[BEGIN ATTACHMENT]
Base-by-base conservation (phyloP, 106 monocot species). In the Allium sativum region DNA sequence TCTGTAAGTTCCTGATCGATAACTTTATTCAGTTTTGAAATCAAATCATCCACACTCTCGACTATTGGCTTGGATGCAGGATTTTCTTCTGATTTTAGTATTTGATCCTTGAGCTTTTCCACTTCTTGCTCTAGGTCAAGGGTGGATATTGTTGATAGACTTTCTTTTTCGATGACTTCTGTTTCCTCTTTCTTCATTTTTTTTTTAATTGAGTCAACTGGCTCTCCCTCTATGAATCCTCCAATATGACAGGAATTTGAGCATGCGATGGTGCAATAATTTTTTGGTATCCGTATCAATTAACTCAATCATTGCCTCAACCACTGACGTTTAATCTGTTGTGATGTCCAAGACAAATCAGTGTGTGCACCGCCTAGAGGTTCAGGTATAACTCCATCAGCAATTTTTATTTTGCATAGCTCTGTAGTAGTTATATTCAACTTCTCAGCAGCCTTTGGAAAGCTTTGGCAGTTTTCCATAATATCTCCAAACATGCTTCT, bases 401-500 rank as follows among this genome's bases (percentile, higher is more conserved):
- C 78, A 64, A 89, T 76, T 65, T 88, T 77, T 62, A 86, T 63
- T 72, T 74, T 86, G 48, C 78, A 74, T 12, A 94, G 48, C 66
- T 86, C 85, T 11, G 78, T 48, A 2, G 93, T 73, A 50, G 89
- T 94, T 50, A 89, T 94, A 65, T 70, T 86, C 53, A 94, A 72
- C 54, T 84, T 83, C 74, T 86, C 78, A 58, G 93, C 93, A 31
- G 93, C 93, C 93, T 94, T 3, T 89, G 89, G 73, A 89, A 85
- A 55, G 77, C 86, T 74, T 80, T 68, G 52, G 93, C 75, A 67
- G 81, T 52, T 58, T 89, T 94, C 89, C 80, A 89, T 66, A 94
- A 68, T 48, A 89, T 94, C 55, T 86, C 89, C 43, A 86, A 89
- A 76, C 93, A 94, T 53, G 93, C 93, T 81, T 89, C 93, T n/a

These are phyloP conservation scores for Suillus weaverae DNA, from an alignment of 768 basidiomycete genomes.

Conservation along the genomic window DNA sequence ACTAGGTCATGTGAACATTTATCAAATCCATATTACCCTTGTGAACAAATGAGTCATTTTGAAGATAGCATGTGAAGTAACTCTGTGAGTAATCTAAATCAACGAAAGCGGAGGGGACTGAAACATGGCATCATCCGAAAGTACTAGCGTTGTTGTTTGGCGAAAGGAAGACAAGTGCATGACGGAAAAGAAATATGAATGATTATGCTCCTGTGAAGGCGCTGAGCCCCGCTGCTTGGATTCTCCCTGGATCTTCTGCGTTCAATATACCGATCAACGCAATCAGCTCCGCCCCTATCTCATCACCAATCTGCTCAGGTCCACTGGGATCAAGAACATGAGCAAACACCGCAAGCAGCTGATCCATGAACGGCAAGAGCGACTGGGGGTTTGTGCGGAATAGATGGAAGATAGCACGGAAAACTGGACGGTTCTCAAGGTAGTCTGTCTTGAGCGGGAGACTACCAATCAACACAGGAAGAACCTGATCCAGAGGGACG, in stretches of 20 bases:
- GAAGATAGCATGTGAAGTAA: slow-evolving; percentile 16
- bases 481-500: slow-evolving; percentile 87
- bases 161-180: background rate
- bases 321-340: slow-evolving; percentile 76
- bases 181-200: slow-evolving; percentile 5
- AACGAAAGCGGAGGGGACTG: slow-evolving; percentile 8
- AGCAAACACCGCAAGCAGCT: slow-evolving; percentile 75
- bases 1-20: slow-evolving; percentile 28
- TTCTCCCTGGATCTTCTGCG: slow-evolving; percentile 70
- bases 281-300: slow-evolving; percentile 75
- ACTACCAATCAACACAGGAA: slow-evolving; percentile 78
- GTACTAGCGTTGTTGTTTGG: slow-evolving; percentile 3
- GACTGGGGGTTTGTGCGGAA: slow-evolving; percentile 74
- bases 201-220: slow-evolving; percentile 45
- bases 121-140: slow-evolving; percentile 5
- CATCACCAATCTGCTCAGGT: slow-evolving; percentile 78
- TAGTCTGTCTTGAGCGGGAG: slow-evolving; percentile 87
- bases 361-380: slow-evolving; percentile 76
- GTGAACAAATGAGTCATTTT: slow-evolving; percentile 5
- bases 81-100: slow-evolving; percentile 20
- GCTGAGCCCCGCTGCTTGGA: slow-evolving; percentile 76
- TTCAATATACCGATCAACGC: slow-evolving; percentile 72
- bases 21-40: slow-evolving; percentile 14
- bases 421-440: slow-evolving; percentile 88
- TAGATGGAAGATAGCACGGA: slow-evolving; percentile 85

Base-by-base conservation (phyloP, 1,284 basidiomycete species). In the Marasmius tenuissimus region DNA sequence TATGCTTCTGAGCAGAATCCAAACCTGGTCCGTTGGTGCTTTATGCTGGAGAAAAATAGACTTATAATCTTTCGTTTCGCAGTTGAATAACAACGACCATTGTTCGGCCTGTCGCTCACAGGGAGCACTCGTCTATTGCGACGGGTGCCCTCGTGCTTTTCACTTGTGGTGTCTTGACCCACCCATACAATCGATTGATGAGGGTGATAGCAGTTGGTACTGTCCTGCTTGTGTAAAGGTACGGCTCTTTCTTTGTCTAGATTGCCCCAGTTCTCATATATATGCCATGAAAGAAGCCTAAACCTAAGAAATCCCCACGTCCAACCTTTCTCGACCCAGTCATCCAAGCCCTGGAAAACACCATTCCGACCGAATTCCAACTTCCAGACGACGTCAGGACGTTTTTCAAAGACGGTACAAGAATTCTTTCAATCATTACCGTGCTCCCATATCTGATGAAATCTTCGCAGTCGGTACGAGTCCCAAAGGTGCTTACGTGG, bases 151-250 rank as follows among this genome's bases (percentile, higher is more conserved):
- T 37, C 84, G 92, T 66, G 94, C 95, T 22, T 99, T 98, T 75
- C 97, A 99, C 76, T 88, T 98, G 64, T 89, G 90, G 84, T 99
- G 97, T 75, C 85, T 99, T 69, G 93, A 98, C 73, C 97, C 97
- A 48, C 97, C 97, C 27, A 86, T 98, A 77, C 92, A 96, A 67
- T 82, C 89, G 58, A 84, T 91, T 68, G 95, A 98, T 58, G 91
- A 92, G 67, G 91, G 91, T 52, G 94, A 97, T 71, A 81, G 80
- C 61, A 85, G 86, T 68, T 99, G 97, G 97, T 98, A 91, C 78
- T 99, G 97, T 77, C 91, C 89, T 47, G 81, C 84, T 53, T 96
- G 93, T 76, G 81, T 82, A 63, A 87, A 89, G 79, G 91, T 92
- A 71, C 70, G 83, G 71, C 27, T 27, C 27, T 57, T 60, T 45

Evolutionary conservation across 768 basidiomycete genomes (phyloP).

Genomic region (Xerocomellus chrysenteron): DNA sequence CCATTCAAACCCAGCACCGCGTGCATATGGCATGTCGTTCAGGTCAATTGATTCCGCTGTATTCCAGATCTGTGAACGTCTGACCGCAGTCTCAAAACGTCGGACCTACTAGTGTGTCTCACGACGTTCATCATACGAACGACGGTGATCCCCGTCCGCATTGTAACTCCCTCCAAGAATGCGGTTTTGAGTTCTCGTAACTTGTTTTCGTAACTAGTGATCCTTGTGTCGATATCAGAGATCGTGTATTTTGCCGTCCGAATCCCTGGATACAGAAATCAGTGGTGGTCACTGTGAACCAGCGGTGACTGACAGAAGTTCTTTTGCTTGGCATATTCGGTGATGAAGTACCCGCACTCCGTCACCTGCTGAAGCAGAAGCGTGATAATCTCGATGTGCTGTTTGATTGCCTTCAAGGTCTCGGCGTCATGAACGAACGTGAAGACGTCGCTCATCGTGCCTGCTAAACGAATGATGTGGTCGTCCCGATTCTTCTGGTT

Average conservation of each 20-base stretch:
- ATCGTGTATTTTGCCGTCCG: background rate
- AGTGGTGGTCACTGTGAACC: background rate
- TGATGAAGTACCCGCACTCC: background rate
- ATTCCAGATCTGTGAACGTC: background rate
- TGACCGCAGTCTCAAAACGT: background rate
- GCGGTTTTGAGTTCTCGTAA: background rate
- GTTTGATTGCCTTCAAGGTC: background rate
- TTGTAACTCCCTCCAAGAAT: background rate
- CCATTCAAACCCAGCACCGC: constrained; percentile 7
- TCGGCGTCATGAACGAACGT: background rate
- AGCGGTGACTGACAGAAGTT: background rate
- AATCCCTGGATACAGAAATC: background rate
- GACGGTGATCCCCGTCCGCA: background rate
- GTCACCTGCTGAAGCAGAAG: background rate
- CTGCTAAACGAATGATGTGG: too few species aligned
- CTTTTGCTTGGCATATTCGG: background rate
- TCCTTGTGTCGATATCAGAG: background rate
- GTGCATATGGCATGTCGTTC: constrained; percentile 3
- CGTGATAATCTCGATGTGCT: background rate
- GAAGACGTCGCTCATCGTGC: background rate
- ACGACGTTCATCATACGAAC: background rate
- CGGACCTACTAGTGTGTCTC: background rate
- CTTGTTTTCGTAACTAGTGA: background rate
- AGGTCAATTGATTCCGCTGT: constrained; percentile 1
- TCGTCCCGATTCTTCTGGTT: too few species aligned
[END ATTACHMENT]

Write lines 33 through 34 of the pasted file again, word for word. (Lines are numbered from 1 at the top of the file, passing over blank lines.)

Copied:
- bases 81-100: slow-evolving; percentile 20
- GCTGAGCCCCGCTGCTTGGA: slow-evolving; percentile 76